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Crimean WarBoer WarWorld WarsRoll of HonourBoys Brigade in WW1
War Memorials

In Memory of
(Served as George Henry Clarke)
Private 24469
10th Battalion Sherwood Foresters (Notts & Derby) Regiment
Who died on Wednesday, 9th August 1916
Age 16

Buried Plot XXXI. Row M. Grave 8
Delville Wood Cemetery, Longueval, Somme, France.

Commemorated in Perpetuity
by the Commonwealth War Graves Commission
Remembered with Honour
Delville Wood Cemetery

Delville Wood Cemetery1

George Gimson George Arthur Gimson, the second son of Arthur and Annie Gimson, was born on 6th January 1899 and, as a young boy, he lived at No 6 The Poplars, off Wollaton Road, Beeston, with his parents, brothers and two sisters.2 At the age of five he attended the Church Street Infants School, and later he went on to further his education at the Nether Street School for Boys3. He left school on 21st December 1911.

George, his elder brother Alfred Dobson Gimson and his younger brother Joseph Albert Gimson (b. 22 January 1904), were all members of the Boys Brigade at Beeston, George's name appears in the brigade Recruitment Register three weeks after his elder brother had joined and Joseph joined in September 1916, after the company had moved to the "Lads Club".4

The family later moved to 198 Queens Road, Beeston and, while living there, George Arthur enlisted at a Nottingham Recruitment Centre where he joined the 4th Battalion Sherwood Foresters in August 1914 at the age of fifteen. He was discharged after a short time when he was discovered as being under age. He later re-enlisted under a false name and was excepted in the 3rd Reserve Battalion, again with the Sherwood Foresters5. After his training he was posted to Sunderland where he remained until being sent to the Dardanelles after the Suvla Bay landings in August 1915, remaining there until the Sherwoods were withdrawn, when he went with the 9th Battalion to Egypt. He remained in Egypt until early 1916 before he left for France where he transferred to the 10th "Service" Battalion Sherwood Foresters on his arrival at the front in France, his new battalion having been raised at Derby on the 13th September 1914. The battalion were eventually formed with the 7th Battalion Lincolnshire Regiment, 7th Battalion Border Regiment and the 8th Battalion the South Staffordshire Regiment which formed the 51st Brigade of the 17th Division. The 10th Battalion lost the whole of "C" Company towards the end of August 1914 when they were posted en bloc to the 12th Pioneer Battalion.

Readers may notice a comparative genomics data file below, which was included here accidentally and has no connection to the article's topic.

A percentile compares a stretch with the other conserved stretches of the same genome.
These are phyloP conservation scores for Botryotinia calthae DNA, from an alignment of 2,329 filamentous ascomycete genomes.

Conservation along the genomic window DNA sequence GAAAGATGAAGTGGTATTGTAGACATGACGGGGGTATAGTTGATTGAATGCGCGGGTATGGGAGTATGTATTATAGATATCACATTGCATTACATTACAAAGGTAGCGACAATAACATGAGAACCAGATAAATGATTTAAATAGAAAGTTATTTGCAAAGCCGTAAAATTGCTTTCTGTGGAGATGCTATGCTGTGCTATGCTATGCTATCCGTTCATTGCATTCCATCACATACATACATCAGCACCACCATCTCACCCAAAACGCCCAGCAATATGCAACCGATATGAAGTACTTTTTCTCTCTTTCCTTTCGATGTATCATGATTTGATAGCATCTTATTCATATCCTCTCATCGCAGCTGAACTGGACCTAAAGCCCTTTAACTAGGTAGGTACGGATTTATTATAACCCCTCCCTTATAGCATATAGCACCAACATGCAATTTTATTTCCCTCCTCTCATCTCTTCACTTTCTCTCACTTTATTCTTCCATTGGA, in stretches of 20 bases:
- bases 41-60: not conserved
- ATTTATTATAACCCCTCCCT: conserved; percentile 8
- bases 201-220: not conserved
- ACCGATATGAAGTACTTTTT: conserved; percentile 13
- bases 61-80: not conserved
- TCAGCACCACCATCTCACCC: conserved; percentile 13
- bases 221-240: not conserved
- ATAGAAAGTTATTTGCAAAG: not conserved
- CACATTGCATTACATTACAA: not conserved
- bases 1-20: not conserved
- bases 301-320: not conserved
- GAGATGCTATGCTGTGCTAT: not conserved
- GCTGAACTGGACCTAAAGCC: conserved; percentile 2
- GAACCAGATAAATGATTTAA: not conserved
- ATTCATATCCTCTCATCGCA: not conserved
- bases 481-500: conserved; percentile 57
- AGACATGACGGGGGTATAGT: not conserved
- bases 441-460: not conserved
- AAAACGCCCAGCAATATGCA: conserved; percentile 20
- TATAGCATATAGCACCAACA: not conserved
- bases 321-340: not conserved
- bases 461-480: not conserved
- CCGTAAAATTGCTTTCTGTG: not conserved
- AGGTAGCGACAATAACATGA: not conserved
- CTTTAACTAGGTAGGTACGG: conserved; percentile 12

After training, the 10th Battalion left its last camp at Winchester, arriving by train at Folkestone, before boarding a ship for France. The battalion landed at Boulogne in the early morning of the 15th July 1916 to prepare for duty to their country.

Private Gimson had been on the Western Front less than a month when he was wounded in action during the August Somme Battle.The battalion was holding the line from Longueval to the north east of Delville Wood. Conditions within the wood - shell holes everywhere and dense root growth - made it impossible to dig trenches. The 10th Sherwood Foresters attacked the enemy positions, just inside the wood in front of the 7th Border Regiment, without success as the enemy had good support from unlocated machine guns somewhere in a corn field. However "C" & "D" Companies managed to establish posts on the left of the attack. Another attack was ordered at midnight but this attack was also unsuccessful.

It was during this operation that was Private Gimson was wounded and died the next day, the youngest member of the 17th "Nottingham" Beeston, Company Boys Brigade to make the Supreme Sacrifice during the Great War.. Also killed in this attack was another Beeston Boys Brigade pal, Private Harold Lee.

1The photograph of the Delville Wood Cemetery is from the Commonwealth War Graves Commission website. (http://www.cwgc.org)
2His parents, Arthur Edward Gimson (b. c1868) and Annie Adelaide Dobson (b. c1867) married in 1892 in Nottingham. His father was working as a wood carver in 1891 and living in Sneinton, Notts. The family has not been located on the 1901 census.
3He appears in the school Admission Register as No 3618, on 1st August 1906. 4Alfred is shown in the 1918 Absent Voters list at 198 Queens Road serving as 64527 Driver, 2nd Section, 2nd D.A.C; Royal Field Artillery, also serving from this address was a James William Howieson TR/6/8107 C.Q.M.S. 53rd (YS) Btn, T R Notts & Derby’s.
5The record of the death of Private Gimson was only found after acquiring a copy of the Delville Wood Cemetery Register from the Commonwealth War Grave Office, and searching through every page.

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